Explicit Instruction in Task-Based Language Teaching
How to teach grammar has always been a controversial topic in the history of second language acquisition. In recent years, the discussion has been focused on whether to use explicit or implicit way to teach grammar. The on-going trend of language teaching is to combine communicative skills and language forms together. But how to immerse the focus on form into communicative language teaching is still an unsolved problem. I joined a teaching experiment about explicit and implicit instruction when I was working in Michigan State University Confucius Institute. 40 American high school students were divided into two groups and each group were under explicit or implicit instruction. We compared and analyzed the advantages and disadvantages of these two teaching methods in Chinese language class at beginner level. This paper expects to give out some useful opinions in how to effectively use explicit instruction in communicative language teaching.
KEY WORDS：Grammar Instruction, Explicit, Implicit, Task-Based Language Teaching
Discussion about implicit and explicit instruction
In the field of second language teaching and learning, the role of grammar instruction has always been questioned. Researchers who support grammar instruction suggest that it is necessary to master the grammar in order to study a foreign language and grammar can be passed on through ways such as analyzing and explaining. The acquisition of grammar rules can be transformed to language using ability. Researchers who oppose grammar instruction, however, hold that grammar teaching impedes the language acquisition. They believe that grammar cannot be taught, but only be acquired unconsciously by practice and communication. Currently the discussion on grammar teaching is much more focused on whether we should teach grammar explicitly or implicitly. In order to demonstrate the superior of one approach over another, many researchers have engaged in implicit versus explicit studies.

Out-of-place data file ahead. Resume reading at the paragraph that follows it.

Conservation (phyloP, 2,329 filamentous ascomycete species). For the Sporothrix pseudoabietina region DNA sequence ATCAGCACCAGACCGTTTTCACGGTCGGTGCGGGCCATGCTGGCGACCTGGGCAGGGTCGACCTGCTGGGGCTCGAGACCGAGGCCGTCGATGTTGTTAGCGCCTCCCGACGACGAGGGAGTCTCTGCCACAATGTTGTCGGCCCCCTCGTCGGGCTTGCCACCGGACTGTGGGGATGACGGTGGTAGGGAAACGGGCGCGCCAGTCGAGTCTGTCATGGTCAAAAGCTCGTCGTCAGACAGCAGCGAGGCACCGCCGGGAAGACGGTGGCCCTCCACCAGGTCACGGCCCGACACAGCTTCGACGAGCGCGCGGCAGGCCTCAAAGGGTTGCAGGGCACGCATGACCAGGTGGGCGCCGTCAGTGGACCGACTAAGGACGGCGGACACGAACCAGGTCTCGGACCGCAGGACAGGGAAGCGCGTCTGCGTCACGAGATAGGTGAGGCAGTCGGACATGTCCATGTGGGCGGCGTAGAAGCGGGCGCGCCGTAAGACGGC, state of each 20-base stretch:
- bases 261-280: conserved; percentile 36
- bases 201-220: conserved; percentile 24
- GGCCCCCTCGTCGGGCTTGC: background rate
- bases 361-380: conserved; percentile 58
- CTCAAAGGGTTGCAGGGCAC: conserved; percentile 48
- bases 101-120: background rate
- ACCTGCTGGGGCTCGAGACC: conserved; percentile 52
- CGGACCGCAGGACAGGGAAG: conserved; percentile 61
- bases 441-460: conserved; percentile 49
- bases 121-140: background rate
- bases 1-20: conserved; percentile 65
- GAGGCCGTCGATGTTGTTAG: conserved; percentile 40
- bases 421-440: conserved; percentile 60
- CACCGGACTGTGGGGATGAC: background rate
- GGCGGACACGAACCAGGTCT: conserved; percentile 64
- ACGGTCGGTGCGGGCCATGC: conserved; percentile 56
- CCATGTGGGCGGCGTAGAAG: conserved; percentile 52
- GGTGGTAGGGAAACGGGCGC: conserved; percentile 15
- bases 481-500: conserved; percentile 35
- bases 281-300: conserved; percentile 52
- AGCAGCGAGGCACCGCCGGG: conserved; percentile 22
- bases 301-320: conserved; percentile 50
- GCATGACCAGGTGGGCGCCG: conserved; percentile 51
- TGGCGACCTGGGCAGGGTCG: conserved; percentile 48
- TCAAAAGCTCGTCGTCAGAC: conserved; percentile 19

1 Implicit instruction
Implicit instruction emphasize on avoiding the discussion about grammar rules in L2 teaching and learning. The students must be put into a meaningful, understandable language environment in order to acquire the grammar as naturally as possible. Under implicit instruction, teachers should lead the students to experience and use the target language and generally internalize it. In classroom teaching, implicit instruction usually adopts the way of induction, which is to summarize the rules of language from large number of language materials and practices in the natural environment. The most typical theory was Krashen’s (1981) “Monitor Model” hypothesis, in which he differentiated conscious learning and unconscious acquisition of language. Krashen claimed that language should be acquired through natural exposure instead of learning through formal instruction. He therefore believed that there was no interface between the knowledge of grammar structure and the ability to use the language correctly. Krashen also claimed that large amount of comprehensible input (i+1) in a low affective filter is very important in developing L2 influence. Whereas providing grammar rules in class can interfere the natural process of acquisition (Krashen, 1981; Krashen & Terrell, 1983). This position was supported by evidence from studies that compared the effects of implicit and explicit instructions. Researchers found during the studies that speakers of different ages and different first languages learn certain English morphemes and grammatical forms in a similar order (Dulay & Burt, 1974; Schumann, 1979). These result led to the hypothesis that similar process underlie both L1 and L2 learning. Therefore, if L1 learners do not learn the language through explicit instruction, neither should L2 learners. Dulay claims that in a meaning-oriented language...
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